A court case aiming to give Parliament a say on the terms of Brexit has been furiously dismissed as a “special kind of arrogance” by a leading Brexiteer.
Tory MP Dominic Raab claimed those behind the case, who claim the government is using an “ancient, secretive prerogative” to force through Brexit, have no justification for bringing it forward. The case, which begins today, will hear that only Parliament is empowered to authorise service of the Article 50 notice and Ms May’s stance threatens to undermine its sovereignty and the rule of law.
But Government lawyers will argue before three High Court judges in the capital that the Prime Minister is legally entitled to use the royal prerogative in order to trigger Article 50 of the Lisbon Treaty – the untested protocol for a member state to leave the EU.
The argument is being brought by Gina Miller, an investment fund manager and philanthropist living in London and who voted Remain in the European Union referendum. Speaking on Radio 4’s Today programme, she said “Parliament and Parliament alone can take away rights”, adding that the Government “cannot use this ancient secret royal prerogative to do so”.
“If I win, and I think we have a strong case, it would be a debate and a vote and a new Act of Parliament to reverse the 1972 Act. What I’m asking MPs to do is thing we pay them for – their salaries, their expenses, we pay them to debate and take decisions that our best for our country because Parliament is sovereign.”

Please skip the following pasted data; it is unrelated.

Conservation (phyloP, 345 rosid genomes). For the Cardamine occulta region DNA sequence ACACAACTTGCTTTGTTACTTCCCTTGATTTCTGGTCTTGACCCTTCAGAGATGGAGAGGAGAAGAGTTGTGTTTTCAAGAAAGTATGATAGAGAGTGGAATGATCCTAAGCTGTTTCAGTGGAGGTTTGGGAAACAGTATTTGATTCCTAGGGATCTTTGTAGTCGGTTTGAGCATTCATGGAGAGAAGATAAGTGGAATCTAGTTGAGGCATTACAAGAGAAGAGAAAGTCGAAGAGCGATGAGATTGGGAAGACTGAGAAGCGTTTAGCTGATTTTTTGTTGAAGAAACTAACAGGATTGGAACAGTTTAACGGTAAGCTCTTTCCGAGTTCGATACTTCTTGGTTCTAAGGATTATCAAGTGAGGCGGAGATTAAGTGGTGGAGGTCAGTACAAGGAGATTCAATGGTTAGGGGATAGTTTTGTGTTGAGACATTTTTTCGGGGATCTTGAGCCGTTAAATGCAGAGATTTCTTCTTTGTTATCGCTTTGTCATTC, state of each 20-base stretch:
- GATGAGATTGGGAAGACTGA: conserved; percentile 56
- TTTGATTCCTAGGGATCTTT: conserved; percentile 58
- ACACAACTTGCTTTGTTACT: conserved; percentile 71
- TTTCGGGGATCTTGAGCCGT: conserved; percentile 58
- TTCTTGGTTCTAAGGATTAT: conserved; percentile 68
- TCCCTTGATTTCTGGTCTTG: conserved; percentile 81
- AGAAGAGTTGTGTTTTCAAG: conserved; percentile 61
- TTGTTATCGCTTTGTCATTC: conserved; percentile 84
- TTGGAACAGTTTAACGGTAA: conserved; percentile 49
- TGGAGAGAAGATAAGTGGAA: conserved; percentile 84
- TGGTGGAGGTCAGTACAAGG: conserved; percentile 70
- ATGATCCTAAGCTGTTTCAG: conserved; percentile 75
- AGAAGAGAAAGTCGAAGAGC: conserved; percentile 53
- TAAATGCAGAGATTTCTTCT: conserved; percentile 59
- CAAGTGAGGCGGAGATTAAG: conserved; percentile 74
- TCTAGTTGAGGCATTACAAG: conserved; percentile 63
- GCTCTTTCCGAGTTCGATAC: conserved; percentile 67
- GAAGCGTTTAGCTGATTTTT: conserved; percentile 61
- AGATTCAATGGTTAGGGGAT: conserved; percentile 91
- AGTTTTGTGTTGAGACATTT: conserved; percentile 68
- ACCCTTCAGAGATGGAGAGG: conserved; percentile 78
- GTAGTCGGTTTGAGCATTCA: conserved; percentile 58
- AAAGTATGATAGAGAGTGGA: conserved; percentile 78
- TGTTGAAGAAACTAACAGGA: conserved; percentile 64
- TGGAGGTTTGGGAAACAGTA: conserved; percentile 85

Asked whether she was a “bad loser”, Ms Miller replied: “I think that’s such a broken record. We need to move on – we’re all leavers now.”
Dominic Raab, a former minister, said that the Commons will have a “huge role” and that there will be a debate before Article 50 is triggered by Ms May and that MPs will need to pass the Great Repeal Bill – unveiled at the Conservative party conference in Birmingham. But, he added, “Parliament doesn’t get a veto on beginning the Brexit negotiations and frankly I think this a pretty naked attempt to steal the referendum by the back door.”
"I don't think it's right that a fund manager with deep pockets and legal friends in high places gets to go to court and try and block or frustrate that process.
“I think it takes a pretty special kind of arrogance to think that one person's view trumps that of 33 million.”
The case is being heard by Lord Thomas, the Lord Chief Justice, sitting with Sir Terence Etherton, Master of the Rolls, and Lord Justice Sales. Attorney General Jeremy Wright, the Government's leading law officer, will argue in court that the challenge lacks legal merit. He said: "The country voted to leave the EU in a referendum approved by Act of Parliament.
"There must be no attempts to remain inside the EU, no attempts to rejoin it through the back door, and no second referendum. The result should be respected and the Government intends to do just that."Reuse content